Wichita State Shockers

Wichita State track team benefits from vast array of decathletes, heptathletes

It is unofficial, yet revealing. Count decathletes and heptathletes on six Missouri Valley Conference track and field rosters, and the total is 17.

The Wichita State roster lists 15.

The multi-events matter at WSU. The athletes joke that when coach Steve Rainbolt looks around the room during a team meeting, he is thinking that 80 percent of his team should be doing the multis.

"Almost every recruit he has he talks to about multis," sophomore Tanya Friesen said. "We always give him a hard time about it —'Hey, are they going to be a multi?' "

WSU starts the MVC Outdoor Championships on Friday in Cedar Falls, Iowa. Its emphasis on the decathlon (men) and heptathlon (women) is one reason why the Shockers are favored in the men's and women's meets.

"Most of my focus starts and finishes with the multi-eventers," Rainbolt said. "They earn their keep. They score a ton of points at the conference meet."

At the MVC indoor meet in February, WSU's men claimed five of the top seven spots in the heptathlon. The women grabbed four of the top seven places in the pentathlon. WSU enters the outdoor meet with its men owning six of the top seven points totals in the decathlon. Its women own four of the top seven in the heptathlon.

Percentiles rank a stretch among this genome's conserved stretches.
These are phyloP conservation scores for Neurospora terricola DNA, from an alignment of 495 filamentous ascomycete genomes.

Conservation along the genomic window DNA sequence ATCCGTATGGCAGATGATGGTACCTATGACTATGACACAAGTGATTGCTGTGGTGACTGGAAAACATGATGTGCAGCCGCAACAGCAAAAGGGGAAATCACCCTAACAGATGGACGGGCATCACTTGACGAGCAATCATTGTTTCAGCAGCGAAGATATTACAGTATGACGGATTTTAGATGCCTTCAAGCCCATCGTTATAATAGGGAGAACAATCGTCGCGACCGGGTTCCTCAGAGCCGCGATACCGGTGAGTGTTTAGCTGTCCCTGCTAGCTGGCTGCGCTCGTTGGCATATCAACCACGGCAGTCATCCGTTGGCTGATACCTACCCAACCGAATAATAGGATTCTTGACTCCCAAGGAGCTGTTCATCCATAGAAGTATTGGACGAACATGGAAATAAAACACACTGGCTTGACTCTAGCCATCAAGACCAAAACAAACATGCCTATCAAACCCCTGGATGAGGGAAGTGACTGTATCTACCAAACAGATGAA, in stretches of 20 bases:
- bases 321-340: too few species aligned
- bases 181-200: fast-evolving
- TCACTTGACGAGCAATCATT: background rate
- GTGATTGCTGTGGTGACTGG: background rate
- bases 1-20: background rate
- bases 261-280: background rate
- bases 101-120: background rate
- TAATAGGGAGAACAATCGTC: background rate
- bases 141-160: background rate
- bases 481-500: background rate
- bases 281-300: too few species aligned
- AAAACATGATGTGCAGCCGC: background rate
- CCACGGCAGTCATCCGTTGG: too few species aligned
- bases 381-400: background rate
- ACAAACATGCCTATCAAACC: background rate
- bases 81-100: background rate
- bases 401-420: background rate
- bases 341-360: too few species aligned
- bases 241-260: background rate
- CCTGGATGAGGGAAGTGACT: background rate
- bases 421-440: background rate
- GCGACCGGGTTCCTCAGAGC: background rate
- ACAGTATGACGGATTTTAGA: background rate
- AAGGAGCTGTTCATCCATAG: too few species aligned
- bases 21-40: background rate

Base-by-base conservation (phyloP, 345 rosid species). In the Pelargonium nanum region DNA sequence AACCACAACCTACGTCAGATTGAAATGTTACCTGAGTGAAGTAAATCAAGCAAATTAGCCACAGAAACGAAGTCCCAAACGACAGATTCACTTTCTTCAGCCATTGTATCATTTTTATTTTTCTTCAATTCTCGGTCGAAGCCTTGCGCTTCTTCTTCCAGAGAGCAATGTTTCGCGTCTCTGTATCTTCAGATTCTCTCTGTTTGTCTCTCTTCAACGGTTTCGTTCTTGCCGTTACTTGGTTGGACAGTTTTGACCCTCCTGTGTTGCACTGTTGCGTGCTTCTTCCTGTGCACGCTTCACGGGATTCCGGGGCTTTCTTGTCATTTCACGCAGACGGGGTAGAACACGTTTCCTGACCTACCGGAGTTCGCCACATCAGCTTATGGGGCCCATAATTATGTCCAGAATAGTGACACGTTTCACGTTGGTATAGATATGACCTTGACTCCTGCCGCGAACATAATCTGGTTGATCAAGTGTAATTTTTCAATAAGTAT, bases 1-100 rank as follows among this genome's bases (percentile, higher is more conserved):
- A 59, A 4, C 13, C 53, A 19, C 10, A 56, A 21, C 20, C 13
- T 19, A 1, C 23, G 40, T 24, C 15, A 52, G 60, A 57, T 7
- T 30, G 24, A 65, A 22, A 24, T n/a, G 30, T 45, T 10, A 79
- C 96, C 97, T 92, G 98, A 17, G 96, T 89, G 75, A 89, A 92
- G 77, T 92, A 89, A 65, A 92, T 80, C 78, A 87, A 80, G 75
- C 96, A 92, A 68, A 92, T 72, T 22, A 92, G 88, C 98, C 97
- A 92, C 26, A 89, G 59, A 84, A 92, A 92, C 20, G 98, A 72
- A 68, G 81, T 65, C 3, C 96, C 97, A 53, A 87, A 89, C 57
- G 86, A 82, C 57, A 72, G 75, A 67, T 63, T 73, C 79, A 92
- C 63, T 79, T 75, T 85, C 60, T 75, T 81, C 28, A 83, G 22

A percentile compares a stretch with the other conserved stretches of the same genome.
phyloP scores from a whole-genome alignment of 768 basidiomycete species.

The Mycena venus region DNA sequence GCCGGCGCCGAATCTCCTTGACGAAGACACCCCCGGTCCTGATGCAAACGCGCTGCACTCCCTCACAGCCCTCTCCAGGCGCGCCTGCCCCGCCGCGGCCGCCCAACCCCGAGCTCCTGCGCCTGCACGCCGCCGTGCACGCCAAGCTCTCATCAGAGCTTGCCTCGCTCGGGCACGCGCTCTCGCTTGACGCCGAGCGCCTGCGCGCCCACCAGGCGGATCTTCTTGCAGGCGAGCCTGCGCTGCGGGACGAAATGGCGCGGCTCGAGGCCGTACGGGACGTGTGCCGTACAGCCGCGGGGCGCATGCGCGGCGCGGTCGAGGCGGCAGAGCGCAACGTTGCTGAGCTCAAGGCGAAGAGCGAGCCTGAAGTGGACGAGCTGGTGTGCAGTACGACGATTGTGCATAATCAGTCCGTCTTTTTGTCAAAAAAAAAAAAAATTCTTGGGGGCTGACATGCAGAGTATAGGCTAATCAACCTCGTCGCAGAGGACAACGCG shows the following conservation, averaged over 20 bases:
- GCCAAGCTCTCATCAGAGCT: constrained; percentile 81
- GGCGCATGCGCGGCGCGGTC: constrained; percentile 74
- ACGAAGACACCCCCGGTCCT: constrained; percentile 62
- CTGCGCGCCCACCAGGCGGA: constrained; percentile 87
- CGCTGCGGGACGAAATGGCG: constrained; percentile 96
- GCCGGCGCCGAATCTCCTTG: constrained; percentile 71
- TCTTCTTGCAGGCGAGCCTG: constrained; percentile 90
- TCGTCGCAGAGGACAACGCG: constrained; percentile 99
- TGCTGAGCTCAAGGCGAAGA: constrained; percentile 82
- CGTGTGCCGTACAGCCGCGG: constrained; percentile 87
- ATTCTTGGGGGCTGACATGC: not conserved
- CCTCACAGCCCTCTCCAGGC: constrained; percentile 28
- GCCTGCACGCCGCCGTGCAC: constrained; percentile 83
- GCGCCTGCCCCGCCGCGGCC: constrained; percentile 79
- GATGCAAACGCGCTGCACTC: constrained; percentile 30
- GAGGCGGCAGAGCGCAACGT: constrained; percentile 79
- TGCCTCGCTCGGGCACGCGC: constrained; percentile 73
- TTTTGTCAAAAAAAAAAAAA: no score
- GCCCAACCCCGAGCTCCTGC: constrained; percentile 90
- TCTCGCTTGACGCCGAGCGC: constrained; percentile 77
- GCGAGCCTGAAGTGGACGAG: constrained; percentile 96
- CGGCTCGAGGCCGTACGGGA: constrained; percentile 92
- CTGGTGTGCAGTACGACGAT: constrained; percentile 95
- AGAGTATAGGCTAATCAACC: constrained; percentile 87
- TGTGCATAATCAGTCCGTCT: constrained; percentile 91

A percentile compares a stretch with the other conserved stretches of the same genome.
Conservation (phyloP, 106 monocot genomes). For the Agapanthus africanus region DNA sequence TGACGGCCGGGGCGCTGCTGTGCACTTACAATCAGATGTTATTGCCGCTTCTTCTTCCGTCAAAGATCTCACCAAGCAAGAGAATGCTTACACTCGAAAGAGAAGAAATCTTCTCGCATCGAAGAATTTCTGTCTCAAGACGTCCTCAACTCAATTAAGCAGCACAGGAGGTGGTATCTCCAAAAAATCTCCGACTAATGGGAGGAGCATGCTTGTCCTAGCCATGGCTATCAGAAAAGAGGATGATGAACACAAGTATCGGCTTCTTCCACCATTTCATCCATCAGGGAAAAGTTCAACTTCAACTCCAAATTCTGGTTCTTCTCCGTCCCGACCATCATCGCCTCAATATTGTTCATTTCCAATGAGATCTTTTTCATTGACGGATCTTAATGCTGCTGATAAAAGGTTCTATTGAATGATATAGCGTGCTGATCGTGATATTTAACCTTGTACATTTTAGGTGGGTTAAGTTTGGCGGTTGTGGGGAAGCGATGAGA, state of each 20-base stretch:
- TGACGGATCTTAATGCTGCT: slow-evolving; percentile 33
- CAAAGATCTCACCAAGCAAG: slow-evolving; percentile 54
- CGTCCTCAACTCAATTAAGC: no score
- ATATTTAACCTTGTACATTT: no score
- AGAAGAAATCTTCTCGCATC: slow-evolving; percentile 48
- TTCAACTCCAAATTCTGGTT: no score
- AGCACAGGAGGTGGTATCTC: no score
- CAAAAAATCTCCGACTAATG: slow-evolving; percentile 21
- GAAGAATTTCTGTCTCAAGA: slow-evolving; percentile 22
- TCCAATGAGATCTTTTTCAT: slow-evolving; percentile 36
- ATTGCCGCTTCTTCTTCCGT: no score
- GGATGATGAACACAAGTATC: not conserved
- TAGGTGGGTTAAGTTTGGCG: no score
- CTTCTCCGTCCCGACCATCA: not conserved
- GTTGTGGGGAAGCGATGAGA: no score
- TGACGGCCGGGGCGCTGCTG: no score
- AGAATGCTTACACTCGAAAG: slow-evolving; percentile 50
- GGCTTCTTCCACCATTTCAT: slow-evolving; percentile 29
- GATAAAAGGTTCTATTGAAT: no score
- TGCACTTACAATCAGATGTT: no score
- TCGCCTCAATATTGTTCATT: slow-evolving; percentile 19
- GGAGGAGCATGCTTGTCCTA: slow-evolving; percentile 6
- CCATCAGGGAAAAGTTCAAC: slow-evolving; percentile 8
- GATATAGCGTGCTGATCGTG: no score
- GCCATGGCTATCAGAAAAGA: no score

Many schools treat the multis as a sideshow. Thanks to Rainbolt's love for the events, it's a main attraction. He competed in the decathlon at Kansas and never lost his affection.

"We have a lot of recruits that come in just for the multis," Friesen said. "He has such a passion for it."

At meets, the Shockers overwhelm with their numbers. At practice, the athletes push each other. Away from the track, they get together for meals.

"Usually every school has a couple of them, maybe three or four at the most," said senior Krzystof Slupkowksi, the MVC's decathlon leader with 7,350 points. "We have seven or eight guys, and the same with girls. I feel like it's not just a practice, just a regular workout, it's a sports camp. We are like a family at every practice."

When the coach loves an event, it is bound to be successful. Rainbolt recruits, as the joke goes, with an eye on versatile athletes who can grow into something more. Many of his athletes are from Kansas towns such as Grinnell, Buhler and Concordia — small-town athletes who don't mind a challenge and don't cling to specialization.

"It's not an easy event," senior Jordan Zerr said. "As more and more events go on, the more tired you get. He (Rainbolt) brings such as positive attitude — that this is greatest thing ever. It's contagious."

Sprinters may work four years to shave tenths of a second off their times. Rainbolt loves to see a high school sprinter learn to pole vault and throw the javelin. He is thrilled when one of his multi-event athletes improves enough to help the team in another event.

"These guys develop, develop and develop," Rainbolt said. "In the (multi-events), you see dramatic improvements. That's awesome when somebody comes in and learns a new event."

For Friesen, ranked second in the heptathlon with 5,343 points, hurdles loomed as a challenge. Redshirt freshman Austin Bahner was better known as a basketball player at Heights. Zerr, from Grinnell, had to learn throws. In high school, he ran on a dirt track and high jumped off gravel. His times in high school didn't wow Rainbolt, so Zerr walked on. He finished second in the heptathlon at the indoor MVC meet and is ranked fourth in the decathlon with 6,960 points.

"I was an average all-around athlete," he said. "But I could do distance events, sprints and jumps. I thought this would be something I might fit in well with."